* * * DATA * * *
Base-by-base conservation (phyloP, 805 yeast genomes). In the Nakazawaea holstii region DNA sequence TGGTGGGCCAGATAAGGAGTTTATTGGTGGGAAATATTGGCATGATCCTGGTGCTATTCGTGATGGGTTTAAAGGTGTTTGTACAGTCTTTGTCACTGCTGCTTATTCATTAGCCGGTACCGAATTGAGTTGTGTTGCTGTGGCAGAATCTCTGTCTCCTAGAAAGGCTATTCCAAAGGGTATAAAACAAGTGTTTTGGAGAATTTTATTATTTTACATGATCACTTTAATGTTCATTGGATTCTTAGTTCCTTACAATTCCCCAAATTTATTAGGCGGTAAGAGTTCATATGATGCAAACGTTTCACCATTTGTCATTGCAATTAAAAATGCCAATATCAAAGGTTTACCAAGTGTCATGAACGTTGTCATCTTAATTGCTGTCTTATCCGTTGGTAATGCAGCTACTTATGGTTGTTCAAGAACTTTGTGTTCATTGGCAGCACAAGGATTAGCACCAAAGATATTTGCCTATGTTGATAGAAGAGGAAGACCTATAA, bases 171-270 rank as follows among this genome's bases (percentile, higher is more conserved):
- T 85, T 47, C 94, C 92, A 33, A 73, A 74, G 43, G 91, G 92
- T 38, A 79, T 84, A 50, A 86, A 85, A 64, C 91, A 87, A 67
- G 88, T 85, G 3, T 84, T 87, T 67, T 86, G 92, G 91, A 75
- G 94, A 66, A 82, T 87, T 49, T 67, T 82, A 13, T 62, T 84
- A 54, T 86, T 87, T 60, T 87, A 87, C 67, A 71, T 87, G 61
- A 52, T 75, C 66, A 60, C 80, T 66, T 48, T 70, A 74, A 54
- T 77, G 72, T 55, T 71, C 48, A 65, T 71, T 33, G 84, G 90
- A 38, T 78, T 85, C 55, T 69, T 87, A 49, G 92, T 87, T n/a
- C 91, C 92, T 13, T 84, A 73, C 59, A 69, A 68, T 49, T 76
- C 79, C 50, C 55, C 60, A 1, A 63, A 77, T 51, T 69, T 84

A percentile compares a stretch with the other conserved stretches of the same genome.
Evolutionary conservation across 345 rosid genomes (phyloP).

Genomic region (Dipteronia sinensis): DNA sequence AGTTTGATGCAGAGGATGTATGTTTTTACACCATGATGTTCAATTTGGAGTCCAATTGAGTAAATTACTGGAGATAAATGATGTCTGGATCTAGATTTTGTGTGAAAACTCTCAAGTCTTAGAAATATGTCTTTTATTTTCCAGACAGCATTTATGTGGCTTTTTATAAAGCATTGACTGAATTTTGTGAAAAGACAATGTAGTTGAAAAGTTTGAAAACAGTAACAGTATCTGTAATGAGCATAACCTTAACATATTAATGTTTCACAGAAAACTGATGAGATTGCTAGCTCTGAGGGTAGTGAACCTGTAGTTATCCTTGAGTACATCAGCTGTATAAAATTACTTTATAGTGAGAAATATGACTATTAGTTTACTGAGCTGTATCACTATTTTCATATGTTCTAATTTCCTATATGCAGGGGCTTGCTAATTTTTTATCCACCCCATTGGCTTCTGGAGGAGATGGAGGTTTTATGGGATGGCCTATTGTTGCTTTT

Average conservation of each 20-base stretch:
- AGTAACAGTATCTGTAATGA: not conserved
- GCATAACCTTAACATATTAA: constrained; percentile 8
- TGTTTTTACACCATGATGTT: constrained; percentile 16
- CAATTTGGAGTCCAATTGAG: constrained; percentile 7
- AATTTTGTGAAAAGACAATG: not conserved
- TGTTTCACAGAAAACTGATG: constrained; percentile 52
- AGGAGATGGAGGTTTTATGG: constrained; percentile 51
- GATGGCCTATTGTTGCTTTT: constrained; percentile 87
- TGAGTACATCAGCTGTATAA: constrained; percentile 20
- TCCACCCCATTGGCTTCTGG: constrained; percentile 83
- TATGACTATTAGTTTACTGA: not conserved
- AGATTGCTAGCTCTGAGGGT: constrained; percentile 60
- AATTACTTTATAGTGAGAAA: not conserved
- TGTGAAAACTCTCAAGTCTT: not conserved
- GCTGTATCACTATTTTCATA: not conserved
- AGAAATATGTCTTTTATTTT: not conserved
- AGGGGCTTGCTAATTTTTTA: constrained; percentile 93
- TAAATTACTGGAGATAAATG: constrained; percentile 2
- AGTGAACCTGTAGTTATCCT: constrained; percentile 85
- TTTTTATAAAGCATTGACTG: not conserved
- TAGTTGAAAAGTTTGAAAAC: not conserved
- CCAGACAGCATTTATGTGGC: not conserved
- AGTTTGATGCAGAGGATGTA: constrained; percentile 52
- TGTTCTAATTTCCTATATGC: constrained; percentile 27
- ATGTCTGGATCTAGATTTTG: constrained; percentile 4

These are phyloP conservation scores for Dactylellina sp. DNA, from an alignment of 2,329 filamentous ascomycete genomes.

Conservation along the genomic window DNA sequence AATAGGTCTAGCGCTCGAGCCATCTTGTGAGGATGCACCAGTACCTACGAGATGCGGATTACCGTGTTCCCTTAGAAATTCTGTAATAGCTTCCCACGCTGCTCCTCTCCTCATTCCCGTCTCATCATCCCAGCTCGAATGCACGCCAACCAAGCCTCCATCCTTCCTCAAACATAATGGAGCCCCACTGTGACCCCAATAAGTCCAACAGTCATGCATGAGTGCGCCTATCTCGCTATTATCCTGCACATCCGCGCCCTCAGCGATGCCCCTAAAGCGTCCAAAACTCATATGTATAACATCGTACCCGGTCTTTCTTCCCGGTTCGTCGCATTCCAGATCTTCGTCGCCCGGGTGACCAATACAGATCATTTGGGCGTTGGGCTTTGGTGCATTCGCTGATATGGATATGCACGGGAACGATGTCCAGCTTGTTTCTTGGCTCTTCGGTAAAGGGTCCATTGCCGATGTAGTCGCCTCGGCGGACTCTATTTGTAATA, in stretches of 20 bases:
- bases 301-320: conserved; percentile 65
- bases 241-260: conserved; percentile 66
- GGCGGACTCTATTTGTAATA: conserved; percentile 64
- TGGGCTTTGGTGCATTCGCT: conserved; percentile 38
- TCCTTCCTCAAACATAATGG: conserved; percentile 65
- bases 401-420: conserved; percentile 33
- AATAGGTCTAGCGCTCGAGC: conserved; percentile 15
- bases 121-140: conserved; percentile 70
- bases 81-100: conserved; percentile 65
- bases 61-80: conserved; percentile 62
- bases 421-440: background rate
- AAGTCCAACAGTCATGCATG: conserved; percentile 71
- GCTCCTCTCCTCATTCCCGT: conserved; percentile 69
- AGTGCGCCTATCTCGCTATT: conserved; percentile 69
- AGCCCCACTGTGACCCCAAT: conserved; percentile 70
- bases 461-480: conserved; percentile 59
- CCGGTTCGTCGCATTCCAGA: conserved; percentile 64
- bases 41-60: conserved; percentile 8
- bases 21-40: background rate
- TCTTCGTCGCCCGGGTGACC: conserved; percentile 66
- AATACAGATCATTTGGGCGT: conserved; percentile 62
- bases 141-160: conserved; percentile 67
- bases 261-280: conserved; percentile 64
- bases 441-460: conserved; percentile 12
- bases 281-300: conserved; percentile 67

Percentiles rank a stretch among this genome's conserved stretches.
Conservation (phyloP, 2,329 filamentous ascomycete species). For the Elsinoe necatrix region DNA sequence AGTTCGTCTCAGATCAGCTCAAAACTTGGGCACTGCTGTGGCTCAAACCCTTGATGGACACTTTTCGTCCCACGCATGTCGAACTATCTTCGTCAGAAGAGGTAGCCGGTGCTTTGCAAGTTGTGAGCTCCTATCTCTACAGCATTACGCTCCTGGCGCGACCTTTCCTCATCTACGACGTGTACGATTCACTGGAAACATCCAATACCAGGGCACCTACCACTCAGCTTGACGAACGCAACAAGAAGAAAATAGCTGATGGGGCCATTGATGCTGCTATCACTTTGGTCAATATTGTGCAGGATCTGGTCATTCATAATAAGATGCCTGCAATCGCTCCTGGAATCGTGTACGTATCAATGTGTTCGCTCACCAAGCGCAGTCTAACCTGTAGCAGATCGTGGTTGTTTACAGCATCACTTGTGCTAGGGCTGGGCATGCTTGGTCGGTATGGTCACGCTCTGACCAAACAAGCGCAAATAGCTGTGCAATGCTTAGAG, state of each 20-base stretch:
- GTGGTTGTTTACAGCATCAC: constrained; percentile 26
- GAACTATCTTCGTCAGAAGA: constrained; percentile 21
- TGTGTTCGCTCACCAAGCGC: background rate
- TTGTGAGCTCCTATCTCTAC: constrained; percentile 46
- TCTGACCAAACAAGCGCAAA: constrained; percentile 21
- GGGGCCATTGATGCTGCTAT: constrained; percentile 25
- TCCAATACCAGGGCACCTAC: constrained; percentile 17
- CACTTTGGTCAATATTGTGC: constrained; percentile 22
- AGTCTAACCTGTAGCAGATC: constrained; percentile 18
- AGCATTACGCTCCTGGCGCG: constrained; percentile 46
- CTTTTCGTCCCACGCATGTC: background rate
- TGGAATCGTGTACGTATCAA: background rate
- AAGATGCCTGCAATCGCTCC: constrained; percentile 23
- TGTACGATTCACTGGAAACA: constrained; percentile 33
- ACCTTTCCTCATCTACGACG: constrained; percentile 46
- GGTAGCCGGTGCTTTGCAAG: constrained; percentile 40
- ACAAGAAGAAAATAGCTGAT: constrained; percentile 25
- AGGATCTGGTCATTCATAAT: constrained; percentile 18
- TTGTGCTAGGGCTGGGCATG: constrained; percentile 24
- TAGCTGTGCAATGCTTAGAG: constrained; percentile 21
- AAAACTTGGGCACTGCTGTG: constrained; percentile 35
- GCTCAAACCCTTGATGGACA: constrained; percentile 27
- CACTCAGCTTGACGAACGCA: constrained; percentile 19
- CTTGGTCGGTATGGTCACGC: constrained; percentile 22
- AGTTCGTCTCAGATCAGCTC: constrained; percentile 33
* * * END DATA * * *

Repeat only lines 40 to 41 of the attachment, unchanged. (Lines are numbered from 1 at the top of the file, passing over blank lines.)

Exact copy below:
- ATGTCTGGATCTAGATTTTG: constrained; percentile 4

These are phyloP conservation scores for Dactylellina sp. DNA, from an alignment of 2,329 filamentous ascomycete genomes.